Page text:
18.) When the two go on their special hike, Edward finally reveals what happens when he is in the sun:

Edward in the sunlight was shocking. I couldn't get used to it, though I'd been staring at him all afternoon. His skin, white despite the faint flush from yesterday's hunting trip, literally sparkled, like thousands of tiny diamonds were embedded in the surface. He lay perfectly still in the grass, his shirt open over his sculpted, incandescent chest, his scintillating arms bare. His glistening, pale lavender lids were shut, though of course he didn't sleep. A perfect statue, carved in some unknown stone, smooth like marble, glittering like crystal. (260)

The beauty of Edward rises to a completely new level: Bella can't help "staring at him all afternoon" as his skin sparkles "like thousands of tiny diamonds", a reminder of both his ability to dazzle women and of the affluent life he leads. When Bella first saw the Cullens, she likens them to works of art - now she does so again, calling Edward a "perfect statue".

19.) After this, Edward describes to Bella why he is attracted to her as a vampire:

"You see, every person smells different, has a different essence. If you locked an alcoholic in a room full of stale beer, he'd gladly drink it. But he could resist, if he wished to, if he were a recovering alcoholic. Now let's say you placed in that room a glass of hundred-year-old brandy, the rarest, finest cognac - and filled the room with its warm aroma - how do you think he would fare then?"

We sat silently, looking into each other's eyes - trying to read each other's thoughts. He broke the silence first.

"Maybe that's not the right comparison. Maybe it would be too easy to turn down the brandy. Perhaps I should have made our alcoholic a heroin addict instead."

"So what you're saying is, I'm your brand of heroin?" I teased, trying to lighten the mood. He smiled swiftly, seeming to appreciate my effort. "Yes, you are exactly my brand of heroin." (267-268)

The analogy chosen by Edward is purposely provocative: first that of an alcoholic, then that of a heroin addict. The pause between the alcoholic and heroin addict comparisons has the lovers looking into each other's eyes, which may be why Edward heightens his analogy in such a manner. Edward essentially confesses his helplessness to Bella, albeit in a clever way that flatters her - she is more than desired, she is needed by him in an overpowering manner. Further, she isn't just a random victim and he isn't just a random vampire - they are meant for each other on a very specific way that deals with each of their essences. Bella tries to "lighten the mood" as Edward has difficulty trying to convey his feelings to her, has difficulty getting in touch with his humanity, as much as he wants it for her sake.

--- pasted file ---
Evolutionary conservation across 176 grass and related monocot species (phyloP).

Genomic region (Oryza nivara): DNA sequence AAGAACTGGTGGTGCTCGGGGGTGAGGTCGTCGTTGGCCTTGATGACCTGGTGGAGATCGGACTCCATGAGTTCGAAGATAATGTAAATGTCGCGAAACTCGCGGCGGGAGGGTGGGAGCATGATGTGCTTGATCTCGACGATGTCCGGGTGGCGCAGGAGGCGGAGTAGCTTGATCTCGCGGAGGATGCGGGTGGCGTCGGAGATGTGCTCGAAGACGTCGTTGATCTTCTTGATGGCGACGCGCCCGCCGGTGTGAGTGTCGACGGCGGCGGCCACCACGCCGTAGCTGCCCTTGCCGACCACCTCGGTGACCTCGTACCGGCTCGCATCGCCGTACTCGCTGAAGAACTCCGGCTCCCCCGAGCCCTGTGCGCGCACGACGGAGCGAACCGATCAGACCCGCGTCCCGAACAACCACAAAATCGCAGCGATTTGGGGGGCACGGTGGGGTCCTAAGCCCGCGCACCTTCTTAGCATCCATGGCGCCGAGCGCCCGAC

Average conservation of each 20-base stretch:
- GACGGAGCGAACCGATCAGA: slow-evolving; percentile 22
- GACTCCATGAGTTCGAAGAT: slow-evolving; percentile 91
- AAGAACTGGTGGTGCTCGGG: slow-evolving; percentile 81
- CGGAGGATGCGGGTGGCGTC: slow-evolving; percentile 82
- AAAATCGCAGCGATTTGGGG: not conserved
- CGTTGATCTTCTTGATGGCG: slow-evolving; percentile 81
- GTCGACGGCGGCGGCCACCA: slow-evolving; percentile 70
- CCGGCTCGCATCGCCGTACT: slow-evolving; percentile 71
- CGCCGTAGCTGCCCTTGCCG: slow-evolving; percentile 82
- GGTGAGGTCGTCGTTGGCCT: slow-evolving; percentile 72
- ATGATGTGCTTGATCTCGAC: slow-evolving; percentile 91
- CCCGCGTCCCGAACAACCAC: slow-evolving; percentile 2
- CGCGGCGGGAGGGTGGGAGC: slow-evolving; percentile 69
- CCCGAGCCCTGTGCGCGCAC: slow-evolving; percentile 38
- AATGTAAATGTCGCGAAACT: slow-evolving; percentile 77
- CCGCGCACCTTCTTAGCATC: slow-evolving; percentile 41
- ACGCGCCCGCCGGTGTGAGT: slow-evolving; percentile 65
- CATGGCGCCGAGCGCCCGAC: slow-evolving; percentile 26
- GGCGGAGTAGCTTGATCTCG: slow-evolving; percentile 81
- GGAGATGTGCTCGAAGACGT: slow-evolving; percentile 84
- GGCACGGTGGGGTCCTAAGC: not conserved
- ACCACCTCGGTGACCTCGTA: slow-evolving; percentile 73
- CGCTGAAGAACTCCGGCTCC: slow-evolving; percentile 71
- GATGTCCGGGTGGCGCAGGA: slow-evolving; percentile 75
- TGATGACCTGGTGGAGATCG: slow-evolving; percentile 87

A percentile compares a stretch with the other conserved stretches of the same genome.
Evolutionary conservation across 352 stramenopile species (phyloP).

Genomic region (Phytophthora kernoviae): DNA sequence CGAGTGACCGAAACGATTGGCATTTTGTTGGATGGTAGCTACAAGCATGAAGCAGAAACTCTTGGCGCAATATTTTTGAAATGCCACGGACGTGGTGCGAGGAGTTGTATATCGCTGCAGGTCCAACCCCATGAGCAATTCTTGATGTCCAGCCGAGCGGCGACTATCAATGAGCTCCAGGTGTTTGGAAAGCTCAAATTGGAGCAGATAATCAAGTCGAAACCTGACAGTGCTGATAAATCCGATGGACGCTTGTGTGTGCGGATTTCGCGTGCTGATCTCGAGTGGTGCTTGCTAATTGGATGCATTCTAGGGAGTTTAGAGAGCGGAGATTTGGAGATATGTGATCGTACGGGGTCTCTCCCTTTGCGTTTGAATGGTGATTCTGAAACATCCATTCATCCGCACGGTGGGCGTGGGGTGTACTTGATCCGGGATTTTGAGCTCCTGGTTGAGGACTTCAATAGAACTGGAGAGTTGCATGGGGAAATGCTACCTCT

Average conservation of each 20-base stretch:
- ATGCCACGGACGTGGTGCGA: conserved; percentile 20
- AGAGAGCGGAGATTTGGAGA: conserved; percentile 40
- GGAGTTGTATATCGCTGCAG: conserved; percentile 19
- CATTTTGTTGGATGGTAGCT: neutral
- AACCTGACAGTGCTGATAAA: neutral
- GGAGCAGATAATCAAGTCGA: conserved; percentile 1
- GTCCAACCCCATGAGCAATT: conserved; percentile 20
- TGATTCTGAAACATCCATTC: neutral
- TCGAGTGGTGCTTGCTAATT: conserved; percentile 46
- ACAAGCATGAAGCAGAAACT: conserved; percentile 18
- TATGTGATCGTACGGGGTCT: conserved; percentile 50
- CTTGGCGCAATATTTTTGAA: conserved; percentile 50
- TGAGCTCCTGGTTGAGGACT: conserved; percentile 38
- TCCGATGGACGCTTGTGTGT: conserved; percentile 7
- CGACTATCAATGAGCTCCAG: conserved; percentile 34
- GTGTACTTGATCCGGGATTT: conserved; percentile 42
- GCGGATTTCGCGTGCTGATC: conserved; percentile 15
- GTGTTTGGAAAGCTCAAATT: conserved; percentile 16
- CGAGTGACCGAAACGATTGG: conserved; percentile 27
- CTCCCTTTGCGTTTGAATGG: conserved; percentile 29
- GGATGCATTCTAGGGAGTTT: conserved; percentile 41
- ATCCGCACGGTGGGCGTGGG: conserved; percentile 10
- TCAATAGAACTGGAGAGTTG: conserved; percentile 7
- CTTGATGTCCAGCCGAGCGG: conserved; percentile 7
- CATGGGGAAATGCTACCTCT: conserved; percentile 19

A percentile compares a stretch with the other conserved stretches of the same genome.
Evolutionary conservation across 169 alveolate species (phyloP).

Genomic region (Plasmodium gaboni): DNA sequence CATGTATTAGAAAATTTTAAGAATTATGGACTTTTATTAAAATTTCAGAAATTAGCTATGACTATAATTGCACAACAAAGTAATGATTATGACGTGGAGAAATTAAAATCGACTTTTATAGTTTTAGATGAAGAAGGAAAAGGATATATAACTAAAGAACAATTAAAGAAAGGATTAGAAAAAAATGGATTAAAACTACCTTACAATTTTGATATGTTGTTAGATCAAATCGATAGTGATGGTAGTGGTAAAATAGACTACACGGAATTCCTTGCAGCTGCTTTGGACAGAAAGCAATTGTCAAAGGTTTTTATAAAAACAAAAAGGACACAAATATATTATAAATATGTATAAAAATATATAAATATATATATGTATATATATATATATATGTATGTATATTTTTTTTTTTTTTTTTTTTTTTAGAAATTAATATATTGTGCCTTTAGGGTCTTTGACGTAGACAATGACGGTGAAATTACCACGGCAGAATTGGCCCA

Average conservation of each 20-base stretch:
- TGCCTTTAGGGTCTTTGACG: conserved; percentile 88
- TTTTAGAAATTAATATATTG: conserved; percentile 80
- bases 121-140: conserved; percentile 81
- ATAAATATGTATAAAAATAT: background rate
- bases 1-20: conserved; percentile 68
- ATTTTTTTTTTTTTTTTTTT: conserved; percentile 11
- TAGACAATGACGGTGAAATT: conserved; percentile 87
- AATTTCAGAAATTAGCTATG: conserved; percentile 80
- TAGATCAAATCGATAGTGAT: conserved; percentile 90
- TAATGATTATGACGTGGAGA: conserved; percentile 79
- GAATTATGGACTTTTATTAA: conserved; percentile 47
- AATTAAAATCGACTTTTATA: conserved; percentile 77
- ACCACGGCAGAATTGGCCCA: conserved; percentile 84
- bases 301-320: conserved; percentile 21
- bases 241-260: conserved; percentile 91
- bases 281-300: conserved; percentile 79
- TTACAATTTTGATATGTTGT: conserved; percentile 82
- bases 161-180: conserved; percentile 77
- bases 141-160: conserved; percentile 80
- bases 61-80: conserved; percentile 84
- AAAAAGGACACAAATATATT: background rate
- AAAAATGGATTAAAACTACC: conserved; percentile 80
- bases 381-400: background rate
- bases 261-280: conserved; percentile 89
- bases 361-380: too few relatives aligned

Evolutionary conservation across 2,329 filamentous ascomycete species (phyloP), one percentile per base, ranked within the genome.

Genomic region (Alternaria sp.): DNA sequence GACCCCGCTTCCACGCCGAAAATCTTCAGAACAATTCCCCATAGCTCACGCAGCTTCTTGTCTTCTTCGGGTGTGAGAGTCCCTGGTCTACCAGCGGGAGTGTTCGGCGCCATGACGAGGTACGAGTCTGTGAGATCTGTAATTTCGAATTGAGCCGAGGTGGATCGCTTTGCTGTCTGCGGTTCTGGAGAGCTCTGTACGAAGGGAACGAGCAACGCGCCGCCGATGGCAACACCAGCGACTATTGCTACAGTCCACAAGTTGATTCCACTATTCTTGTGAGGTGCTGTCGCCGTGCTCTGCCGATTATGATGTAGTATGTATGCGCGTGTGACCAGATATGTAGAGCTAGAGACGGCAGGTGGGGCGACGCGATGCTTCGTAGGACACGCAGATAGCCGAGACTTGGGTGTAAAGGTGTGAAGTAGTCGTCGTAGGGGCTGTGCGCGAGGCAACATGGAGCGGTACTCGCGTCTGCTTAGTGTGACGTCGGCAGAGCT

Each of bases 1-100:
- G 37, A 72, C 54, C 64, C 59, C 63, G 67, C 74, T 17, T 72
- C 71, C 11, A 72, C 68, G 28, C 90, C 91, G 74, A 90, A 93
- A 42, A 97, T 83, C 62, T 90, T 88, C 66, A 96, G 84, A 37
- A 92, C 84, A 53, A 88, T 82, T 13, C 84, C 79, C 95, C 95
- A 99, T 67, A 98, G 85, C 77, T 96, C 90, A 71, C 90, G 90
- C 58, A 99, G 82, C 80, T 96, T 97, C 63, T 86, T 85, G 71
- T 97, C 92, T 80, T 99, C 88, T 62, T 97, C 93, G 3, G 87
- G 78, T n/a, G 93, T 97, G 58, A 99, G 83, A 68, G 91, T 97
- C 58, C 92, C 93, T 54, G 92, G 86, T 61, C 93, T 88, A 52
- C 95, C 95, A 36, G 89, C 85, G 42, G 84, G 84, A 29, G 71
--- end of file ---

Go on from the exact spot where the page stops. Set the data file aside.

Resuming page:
20.) Soon after, a very different analog is called upon:

"And so the lion fell in love with the lamb...," he murmured. I looked away, hiding my eyes as I thrilled to the word. "What a stupid lamb," I sighed.

"What a sick, masochistic lion." (274)

Note that Edward earlier described how he liked to hunt down mountain lions; now he describes himself as a lion, with all that it entails about ferocity and pride and its regal nature. There is also an echo of the Bible in this phrasing, or rather a popular mis-quoting from Isaiah 11:6 about "the lion sleeping with the lamb". The actual passage reads, "The wolf shall dwell with the lamb: and the leopard shall lie down with the kid: the calf and the lion, and the sheep shall abide together, and a little child shall lead them." The notion is that a peaceful, blessed union - a Godly union, one may even claim - is achieved when predator and prey are united... or in this case, are in love. However, they both see the absurdity of their situation, as seen by how they describe their respective animals.

Cite this page:

Clapsaddle, Diane. "TheBestNotes on A Long Way Gone". TheBestNotes.com.